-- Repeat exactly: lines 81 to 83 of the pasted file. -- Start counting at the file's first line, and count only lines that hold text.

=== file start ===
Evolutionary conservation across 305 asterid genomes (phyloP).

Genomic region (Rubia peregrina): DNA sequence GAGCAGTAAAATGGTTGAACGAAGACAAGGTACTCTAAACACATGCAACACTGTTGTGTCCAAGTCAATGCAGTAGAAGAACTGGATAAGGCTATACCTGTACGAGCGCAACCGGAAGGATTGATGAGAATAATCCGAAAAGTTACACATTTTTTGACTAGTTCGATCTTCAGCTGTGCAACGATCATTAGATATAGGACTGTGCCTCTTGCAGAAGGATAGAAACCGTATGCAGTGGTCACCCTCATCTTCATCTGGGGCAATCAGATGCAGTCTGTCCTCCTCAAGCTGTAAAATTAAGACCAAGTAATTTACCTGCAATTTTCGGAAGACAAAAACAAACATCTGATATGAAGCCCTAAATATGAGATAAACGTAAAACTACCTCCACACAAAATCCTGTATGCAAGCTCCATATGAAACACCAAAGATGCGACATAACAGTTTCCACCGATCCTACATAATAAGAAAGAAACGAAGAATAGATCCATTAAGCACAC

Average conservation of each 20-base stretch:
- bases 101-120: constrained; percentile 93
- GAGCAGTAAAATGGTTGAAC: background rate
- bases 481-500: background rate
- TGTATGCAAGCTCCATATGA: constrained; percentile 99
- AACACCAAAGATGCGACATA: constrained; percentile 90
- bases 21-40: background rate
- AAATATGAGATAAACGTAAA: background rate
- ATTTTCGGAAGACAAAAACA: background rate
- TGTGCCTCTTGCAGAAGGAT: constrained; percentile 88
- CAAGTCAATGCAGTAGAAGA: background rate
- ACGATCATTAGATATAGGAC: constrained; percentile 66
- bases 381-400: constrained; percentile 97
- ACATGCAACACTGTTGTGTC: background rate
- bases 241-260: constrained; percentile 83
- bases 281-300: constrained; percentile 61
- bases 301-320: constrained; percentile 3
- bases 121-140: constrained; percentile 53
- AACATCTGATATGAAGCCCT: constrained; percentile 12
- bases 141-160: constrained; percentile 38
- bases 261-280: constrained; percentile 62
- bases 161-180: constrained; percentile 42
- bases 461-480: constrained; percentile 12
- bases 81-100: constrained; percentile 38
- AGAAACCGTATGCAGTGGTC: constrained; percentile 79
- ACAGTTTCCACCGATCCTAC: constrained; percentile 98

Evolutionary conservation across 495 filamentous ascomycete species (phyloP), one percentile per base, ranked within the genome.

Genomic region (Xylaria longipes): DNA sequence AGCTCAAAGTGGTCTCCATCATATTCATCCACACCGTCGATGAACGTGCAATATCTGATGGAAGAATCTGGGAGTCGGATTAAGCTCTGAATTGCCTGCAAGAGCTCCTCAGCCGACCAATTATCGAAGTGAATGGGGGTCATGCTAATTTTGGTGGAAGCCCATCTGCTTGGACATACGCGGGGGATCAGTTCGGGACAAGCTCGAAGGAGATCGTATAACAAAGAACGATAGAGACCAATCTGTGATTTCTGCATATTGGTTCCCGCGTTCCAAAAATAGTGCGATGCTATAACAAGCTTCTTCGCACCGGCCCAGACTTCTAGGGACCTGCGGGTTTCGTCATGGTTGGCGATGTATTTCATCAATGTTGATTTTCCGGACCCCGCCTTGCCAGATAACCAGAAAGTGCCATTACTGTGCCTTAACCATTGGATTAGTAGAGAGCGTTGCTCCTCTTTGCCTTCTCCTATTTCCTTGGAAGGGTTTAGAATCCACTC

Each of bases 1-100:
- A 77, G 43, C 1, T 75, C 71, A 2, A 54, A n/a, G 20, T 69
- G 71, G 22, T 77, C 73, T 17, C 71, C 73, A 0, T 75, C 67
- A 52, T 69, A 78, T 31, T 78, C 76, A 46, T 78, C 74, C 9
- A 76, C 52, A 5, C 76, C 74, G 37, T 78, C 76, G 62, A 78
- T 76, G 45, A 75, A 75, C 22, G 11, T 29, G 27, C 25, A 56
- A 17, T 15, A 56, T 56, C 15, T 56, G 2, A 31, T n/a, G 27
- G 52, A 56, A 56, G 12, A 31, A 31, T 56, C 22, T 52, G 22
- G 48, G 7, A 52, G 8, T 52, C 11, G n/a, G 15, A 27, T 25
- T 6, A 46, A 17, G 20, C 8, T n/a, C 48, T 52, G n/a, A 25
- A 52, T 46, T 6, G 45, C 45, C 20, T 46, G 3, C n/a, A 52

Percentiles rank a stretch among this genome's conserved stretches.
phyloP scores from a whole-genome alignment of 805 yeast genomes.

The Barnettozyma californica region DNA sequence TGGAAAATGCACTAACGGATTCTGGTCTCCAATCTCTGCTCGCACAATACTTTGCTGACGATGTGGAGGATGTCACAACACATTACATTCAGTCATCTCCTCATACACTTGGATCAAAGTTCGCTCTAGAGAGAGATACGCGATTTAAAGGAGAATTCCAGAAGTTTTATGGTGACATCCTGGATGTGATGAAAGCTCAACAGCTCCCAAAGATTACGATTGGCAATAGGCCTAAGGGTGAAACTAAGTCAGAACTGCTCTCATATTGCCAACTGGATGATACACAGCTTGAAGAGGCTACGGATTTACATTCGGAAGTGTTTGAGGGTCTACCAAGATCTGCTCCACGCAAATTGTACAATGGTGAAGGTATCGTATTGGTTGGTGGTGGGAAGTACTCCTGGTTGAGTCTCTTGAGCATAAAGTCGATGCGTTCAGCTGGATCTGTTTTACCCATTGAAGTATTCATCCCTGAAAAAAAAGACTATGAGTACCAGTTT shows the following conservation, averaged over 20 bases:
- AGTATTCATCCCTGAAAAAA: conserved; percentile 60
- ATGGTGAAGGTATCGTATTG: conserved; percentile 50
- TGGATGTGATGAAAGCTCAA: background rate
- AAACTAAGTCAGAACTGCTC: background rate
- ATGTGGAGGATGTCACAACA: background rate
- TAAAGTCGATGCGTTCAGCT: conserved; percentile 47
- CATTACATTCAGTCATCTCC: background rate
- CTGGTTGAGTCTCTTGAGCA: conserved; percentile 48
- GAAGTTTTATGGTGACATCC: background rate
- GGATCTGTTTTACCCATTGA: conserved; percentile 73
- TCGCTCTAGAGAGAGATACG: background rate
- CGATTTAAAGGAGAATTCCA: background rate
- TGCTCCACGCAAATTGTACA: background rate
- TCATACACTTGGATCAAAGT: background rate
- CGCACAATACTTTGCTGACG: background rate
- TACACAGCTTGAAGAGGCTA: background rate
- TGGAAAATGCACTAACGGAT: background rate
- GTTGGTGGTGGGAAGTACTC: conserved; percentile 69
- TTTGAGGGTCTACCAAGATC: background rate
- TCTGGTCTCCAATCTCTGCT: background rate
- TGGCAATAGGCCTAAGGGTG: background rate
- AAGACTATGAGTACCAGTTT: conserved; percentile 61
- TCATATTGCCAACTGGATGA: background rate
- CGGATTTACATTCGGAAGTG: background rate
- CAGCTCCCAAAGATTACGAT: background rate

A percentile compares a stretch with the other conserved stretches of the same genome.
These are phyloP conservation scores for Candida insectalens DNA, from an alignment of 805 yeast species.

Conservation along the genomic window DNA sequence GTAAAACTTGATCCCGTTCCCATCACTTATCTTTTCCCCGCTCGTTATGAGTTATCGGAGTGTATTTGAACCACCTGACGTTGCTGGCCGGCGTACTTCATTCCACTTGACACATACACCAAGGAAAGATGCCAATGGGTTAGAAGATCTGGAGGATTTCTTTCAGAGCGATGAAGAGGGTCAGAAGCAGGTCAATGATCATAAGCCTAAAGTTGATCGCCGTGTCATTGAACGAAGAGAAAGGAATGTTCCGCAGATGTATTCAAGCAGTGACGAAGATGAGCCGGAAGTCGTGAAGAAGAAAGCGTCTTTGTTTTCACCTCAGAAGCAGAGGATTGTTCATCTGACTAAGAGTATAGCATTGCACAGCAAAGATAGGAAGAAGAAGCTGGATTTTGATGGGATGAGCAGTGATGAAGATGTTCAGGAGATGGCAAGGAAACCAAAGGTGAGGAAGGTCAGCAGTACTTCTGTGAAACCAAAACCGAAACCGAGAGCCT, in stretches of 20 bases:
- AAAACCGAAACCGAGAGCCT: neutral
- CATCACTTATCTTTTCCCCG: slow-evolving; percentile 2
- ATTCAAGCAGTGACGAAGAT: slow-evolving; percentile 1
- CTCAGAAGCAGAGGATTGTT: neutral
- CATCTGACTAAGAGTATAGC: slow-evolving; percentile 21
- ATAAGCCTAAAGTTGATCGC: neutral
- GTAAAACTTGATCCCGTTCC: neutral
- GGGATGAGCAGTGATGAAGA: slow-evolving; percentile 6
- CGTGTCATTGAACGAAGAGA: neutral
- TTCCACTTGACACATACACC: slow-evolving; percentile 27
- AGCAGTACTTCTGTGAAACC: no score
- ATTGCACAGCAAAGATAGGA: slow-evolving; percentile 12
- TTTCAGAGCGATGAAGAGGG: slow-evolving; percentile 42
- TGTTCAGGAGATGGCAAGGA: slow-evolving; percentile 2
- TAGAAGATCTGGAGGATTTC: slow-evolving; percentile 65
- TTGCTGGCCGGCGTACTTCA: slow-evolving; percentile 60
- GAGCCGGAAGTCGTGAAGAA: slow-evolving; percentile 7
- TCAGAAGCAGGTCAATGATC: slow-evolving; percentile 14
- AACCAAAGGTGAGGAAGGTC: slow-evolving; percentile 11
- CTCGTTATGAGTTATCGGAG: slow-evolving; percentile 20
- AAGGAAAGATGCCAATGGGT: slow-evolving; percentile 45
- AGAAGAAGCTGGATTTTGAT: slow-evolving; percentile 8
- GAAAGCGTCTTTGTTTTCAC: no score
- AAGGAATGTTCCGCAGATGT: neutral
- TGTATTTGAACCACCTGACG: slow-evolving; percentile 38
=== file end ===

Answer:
- CGTGTCATTGAACGAAGAGA: neutral
- TTCCACTTGACACATACACC: slow-evolving; percentile 27
- AGCAGTACTTCTGTGAAACC: no score